Gydesen, S., Brown, J. M., Brun, A., Chakrabarti, L., Gade, A., Johannsen, P., Rossor, M., Thusgaard, T., Grove, A., Yancopoulou, D., Spillantini, M. G., Fisher, E. M., Collinge, J., & Sorensen, S. A. (2002). Chromosome 3 linked frontotemporal dementia (FTD-3). Neurology, 59, 1585-1594.
Adr.: Frontotemporal Dementia Research in Jutland Association (FreJA), Denmark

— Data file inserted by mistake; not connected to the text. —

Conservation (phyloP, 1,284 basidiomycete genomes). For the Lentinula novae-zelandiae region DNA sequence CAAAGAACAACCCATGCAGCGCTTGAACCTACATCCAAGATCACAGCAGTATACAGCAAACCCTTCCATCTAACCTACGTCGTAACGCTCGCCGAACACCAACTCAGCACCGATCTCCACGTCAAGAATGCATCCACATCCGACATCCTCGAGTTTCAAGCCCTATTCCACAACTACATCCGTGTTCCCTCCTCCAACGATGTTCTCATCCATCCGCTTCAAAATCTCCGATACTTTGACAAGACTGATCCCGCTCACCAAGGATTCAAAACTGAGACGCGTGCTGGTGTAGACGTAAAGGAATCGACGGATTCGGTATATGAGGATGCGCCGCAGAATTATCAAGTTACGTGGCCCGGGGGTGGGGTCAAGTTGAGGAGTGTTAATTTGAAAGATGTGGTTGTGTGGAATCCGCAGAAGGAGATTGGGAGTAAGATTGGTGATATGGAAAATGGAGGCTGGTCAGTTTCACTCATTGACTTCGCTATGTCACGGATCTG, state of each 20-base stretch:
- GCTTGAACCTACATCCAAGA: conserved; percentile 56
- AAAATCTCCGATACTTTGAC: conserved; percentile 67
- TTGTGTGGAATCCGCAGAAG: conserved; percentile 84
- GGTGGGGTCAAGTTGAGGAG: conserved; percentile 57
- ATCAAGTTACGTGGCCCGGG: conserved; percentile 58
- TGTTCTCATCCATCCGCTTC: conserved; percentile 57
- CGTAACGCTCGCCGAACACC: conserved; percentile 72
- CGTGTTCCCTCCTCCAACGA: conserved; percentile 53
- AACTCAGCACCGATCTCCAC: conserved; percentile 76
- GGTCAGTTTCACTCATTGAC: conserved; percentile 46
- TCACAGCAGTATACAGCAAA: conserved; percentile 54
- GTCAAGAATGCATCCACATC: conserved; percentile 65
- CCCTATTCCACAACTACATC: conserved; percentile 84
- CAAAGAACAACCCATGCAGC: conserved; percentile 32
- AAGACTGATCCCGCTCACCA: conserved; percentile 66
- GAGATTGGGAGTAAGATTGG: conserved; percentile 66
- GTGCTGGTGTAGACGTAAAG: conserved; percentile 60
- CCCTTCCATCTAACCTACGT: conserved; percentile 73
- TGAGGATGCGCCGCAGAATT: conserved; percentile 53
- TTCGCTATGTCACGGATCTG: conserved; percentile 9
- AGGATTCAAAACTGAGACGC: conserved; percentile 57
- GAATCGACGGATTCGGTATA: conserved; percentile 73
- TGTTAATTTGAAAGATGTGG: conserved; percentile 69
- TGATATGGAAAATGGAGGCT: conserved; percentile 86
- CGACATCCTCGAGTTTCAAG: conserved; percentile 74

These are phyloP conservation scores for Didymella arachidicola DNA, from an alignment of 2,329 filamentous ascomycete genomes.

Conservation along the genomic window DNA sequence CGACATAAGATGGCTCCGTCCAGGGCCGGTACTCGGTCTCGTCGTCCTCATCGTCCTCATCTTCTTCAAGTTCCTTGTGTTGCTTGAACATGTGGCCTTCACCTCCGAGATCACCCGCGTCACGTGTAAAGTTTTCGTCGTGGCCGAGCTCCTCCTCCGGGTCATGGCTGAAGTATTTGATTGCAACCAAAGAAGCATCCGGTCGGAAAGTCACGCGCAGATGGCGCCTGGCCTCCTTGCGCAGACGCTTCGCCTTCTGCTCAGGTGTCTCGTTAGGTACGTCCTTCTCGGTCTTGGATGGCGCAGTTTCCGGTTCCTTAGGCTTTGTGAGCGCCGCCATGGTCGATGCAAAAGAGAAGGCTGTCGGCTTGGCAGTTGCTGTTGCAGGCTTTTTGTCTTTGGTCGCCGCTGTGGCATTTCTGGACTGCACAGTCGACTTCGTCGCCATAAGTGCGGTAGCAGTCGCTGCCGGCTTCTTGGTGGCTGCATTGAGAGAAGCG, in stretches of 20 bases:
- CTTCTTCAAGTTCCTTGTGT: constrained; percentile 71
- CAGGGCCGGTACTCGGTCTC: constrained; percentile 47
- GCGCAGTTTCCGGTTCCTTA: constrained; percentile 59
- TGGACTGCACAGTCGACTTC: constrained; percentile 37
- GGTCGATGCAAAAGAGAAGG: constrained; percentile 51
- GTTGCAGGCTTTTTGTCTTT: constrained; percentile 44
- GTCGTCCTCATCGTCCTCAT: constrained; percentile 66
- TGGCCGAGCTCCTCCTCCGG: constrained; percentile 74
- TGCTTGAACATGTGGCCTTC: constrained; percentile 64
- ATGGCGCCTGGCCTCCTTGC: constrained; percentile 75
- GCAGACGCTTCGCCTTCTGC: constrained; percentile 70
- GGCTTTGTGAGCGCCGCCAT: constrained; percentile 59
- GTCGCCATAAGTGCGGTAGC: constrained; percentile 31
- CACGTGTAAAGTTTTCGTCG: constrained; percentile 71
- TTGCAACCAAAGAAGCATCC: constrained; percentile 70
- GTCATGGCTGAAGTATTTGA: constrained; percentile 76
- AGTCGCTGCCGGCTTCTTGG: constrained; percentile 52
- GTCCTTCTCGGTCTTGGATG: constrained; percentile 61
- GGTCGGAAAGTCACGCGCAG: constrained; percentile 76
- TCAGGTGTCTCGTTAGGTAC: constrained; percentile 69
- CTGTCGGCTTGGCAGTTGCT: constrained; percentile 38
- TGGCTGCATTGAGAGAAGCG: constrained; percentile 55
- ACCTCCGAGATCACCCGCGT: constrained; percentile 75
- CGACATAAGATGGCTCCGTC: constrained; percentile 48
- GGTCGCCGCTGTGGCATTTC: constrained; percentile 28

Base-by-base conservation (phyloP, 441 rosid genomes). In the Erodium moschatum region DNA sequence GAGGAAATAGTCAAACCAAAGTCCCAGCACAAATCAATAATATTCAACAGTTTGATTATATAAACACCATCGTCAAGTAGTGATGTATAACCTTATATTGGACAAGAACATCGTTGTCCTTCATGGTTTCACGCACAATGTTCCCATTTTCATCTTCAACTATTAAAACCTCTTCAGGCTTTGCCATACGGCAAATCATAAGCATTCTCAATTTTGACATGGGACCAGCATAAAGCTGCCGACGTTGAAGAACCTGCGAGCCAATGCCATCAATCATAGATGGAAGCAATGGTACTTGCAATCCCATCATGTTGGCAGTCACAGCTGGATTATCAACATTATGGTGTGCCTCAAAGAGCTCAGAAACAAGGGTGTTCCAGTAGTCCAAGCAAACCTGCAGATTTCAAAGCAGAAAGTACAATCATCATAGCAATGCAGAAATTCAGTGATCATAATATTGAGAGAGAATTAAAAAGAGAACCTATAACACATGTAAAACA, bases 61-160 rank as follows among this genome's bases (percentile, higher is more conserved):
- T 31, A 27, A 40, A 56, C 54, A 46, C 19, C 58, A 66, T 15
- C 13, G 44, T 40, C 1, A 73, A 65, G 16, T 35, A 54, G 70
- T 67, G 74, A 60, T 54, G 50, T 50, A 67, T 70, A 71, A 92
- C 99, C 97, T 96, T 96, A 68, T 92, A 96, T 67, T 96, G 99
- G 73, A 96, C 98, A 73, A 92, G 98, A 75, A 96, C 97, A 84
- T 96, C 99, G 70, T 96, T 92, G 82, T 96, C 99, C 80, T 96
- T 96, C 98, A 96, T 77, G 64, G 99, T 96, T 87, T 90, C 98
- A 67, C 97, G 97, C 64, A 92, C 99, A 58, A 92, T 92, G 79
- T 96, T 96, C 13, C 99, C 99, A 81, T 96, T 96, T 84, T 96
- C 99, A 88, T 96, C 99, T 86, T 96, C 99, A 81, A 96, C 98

BACKGROUND: The authors have identified and studied a large kindred in which frontotemporal dementia (FTD) is inherited as an autosomal dominant trait. The trait has been mapped to the pericentromeric region of chromosome 3. METHODS: The authors report on the clinical, neuroimaging, neuropsychological, and pathologic features in this unique pedigree collected during 17 years of study. RESULTS: Twenty-two individuals in three generations have been affected; the age at onset varies between 46 and 65 years. The disease presents with a predominantly frontal lobe syndrome but there is also evidence for temporal and dominant parietal lobe dysfunction. Late in the illness individuals develop a florid motor syndrome with pyramidal and extrapyramidal features. Structural imaging reveals generalized cerebral atrophy; H2 15 O-PET scanning in two individuals relatively early and late in the disease shows a striking global reduction in cerebral blood flow affecting all lobes. On macroscopic pathologic examination, there is generalized cerebral atrophy affecting the frontal lobes preferentially. Microscopically, there is neuronal loss and gliosis without specific histopathologic features. CONCLUSIONS: FTD-3 shares clinical and pathologic features with other forms of FTD and fulfills international consensus criteria for FTD. There is involvement of the parietal lobes clinically, radiologically, and pathologically in FTD-3 in contrast to some forms of FTD. This more diffuse involvement of the cerebral cortex leads to a distinctive, global pattern of reduced blood flow on PET scanning